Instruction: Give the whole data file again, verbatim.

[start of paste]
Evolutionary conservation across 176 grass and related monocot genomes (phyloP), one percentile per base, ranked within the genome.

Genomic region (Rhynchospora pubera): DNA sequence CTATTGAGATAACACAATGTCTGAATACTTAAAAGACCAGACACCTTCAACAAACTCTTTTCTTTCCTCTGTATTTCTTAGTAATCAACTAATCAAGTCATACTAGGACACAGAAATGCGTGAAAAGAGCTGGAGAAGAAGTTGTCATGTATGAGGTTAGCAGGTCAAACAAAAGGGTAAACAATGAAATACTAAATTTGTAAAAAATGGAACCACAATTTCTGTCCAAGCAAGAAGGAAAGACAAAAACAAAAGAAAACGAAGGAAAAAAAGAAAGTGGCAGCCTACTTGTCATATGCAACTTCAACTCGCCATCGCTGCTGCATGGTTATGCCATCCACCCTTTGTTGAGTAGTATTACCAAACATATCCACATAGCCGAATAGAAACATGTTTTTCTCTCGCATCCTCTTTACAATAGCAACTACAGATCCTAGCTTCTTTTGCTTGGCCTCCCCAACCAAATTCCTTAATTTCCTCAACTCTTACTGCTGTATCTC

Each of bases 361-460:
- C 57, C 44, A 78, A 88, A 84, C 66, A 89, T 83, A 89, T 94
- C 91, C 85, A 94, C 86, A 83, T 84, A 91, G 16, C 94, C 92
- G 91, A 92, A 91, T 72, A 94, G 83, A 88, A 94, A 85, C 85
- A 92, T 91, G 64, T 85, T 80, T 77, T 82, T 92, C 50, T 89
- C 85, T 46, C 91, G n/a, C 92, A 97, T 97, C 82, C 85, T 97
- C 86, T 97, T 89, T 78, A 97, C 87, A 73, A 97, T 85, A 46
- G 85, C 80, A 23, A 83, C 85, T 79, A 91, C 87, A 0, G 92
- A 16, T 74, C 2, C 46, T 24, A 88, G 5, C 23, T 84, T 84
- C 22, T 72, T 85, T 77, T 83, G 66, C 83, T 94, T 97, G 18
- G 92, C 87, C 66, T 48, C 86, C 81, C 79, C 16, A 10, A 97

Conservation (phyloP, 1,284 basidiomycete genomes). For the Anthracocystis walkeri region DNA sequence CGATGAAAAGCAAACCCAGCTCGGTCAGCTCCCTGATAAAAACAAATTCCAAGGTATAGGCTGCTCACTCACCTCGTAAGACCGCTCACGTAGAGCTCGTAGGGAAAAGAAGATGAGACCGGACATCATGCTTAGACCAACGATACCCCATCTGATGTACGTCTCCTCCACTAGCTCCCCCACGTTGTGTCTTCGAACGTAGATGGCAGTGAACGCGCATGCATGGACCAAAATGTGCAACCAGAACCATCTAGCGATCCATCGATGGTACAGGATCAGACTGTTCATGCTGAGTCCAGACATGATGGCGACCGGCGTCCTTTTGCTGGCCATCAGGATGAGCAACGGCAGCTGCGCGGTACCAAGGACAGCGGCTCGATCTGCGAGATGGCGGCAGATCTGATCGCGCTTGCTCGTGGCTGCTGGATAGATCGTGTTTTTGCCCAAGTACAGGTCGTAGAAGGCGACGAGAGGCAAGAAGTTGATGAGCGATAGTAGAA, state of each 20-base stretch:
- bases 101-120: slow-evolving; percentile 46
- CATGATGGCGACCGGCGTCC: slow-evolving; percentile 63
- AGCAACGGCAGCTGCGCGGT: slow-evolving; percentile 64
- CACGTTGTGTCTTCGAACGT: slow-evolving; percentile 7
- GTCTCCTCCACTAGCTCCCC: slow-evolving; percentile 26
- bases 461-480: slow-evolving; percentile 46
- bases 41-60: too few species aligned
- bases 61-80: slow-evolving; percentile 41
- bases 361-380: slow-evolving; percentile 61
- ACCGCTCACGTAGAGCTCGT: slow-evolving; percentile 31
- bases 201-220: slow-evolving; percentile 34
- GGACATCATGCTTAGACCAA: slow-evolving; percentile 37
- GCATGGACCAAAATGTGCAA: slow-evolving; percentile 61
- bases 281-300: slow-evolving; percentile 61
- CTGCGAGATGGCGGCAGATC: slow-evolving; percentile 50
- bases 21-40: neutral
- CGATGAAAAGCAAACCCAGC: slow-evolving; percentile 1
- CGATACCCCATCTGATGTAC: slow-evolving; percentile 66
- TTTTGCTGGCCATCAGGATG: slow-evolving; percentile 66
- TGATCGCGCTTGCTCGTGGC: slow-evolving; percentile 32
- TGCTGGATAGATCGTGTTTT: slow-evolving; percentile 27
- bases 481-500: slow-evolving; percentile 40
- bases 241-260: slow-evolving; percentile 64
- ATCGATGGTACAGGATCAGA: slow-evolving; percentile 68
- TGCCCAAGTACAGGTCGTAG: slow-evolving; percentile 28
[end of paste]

Evolutionary conservation across 176 grass and related monocot genomes (phyloP), one percentile per base, ranked within the genome.

Genomic region (Rhynchospora pubera): DNA sequence CTATTGAGATAACACAATGTCTGAATACTTAAAAGACCAGACACCTTCAACAAACTCTTTTCTTTCCTCTGTATTTCTTAGTAATCAACTAATCAAGTCATACTAGGACACAGAAATGCGTGAAAAGAGCTGGAGAAGAAGTTGTCATGTATGAGGTTAGCAGGTCAAACAAAAGGGTAAACAATGAAATACTAAATTTGTAAAAAATGGAACCACAATTTCTGTCCAAGCAAGAAGGAAAGACAAAAACAAAAGAAAACGAAGGAAAAAAAGAAAGTGGCAGCCTACTTGTCATATGCAACTTCAACTCGCCATCGCTGCTGCATGGTTATGCCATCCACCCTTTGTTGAGTAGTATTACCAAACATATCCACATAGCCGAATAGAAACATGTTTTTCTCTCGCATCCTCTTTACAATAGCAACTACAGATCCTAGCTTCTTTTGCTTGGCCTCCCCAACCAAATTCCTTAATTTCCTCAACTCTTACTGCTGTATCTC

Each of bases 361-460:
- C 57, C 44, A 78, A 88, A 84, C 66, A 89, T 83, A 89, T 94
- C 91, C 85, A 94, C 86, A 83, T 84, A 91, G 16, C 94, C 92
- G 91, A 92, A 91, T 72, A 94, G 83, A 88, A 94, A 85, C 85
- A 92, T 91, G 64, T 85, T 80, T 77, T 82, T 92, C 50, T 89
- C 85, T 46, C 91, G n/a, C 92, A 97, T 97, C 82, C 85, T 97
- C 86, T 97, T 89, T 78, A 97, C 87, A 73, A 97, T 85, A 46
- G 85, C 80, A 23, A 83, C 85, T 79, A 91, C 87, A 0, G 92
- A 16, T 74, C 2, C 46, T 24, A 88, G 5, C 23, T 84, T 84
- C 22, T 72, T 85, T 77, T 83, G 66, C 83, T 94, T 97, G 18
- G 92, C 87, C 66, T 48, C 86, C 81, C 79, C 16, A 10, A 97

Conservation (phyloP, 1,284 basidiomycete genomes). For the Anthracocystis walkeri region DNA sequence CGATGAAAAGCAAACCCAGCTCGGTCAGCTCCCTGATAAAAACAAATTCCAAGGTATAGGCTGCTCACTCACCTCGTAAGACCGCTCACGTAGAGCTCGTAGGGAAAAGAAGATGAGACCGGACATCATGCTTAGACCAACGATACCCCATCTGATGTACGTCTCCTCCACTAGCTCCCCCACGTTGTGTCTTCGAACGTAGATGGCAGTGAACGCGCATGCATGGACCAAAATGTGCAACCAGAACCATCTAGCGATCCATCGATGGTACAGGATCAGACTGTTCATGCTGAGTCCAGACATGATGGCGACCGGCGTCCTTTTGCTGGCCATCAGGATGAGCAACGGCAGCTGCGCGGTACCAAGGACAGCGGCTCGATCTGCGAGATGGCGGCAGATCTGATCGCGCTTGCTCGTGGCTGCTGGATAGATCGTGTTTTTGCCCAAGTACAGGTCGTAGAAGGCGACGAGAGGCAAGAAGTTGATGAGCGATAGTAGAA, state of each 20-base stretch:
- bases 101-120: slow-evolving; percentile 46
- CATGATGGCGACCGGCGTCC: slow-evolving; percentile 63
- AGCAACGGCAGCTGCGCGGT: slow-evolving; percentile 64
- CACGTTGTGTCTTCGAACGT: slow-evolving; percentile 7
- GTCTCCTCCACTAGCTCCCC: slow-evolving; percentile 26
- bases 461-480: slow-evolving; percentile 46
- bases 41-60: too few species aligned
- bases 61-80: slow-evolving; percentile 41
- bases 361-380: slow-evolving; percentile 61
- ACCGCTCACGTAGAGCTCGT: slow-evolving; percentile 31
- bases 201-220: slow-evolving; percentile 34
- GGACATCATGCTTAGACCAA: slow-evolving; percentile 37
- GCATGGACCAAAATGTGCAA: slow-evolving; percentile 61
- bases 281-300: slow-evolving; percentile 61
- CTGCGAGATGGCGGCAGATC: slow-evolving; percentile 50
- bases 21-40: neutral
- CGATGAAAAGCAAACCCAGC: slow-evolving; percentile 1
- CGATACCCCATCTGATGTAC: slow-evolving; percentile 66
- TTTTGCTGGCCATCAGGATG: slow-evolving; percentile 66
- TGATCGCGCTTGCTCGTGGC: slow-evolving; percentile 32
- TGCTGGATAGATCGTGTTTT: slow-evolving; percentile 27
- bases 481-500: slow-evolving; percentile 40
- bases 241-260: slow-evolving; percentile 64
- ATCGATGGTACAGGATCAGA: slow-evolving; percentile 68
- TGCCCAAGTACAGGTCGTAG: slow-evolving; percentile 28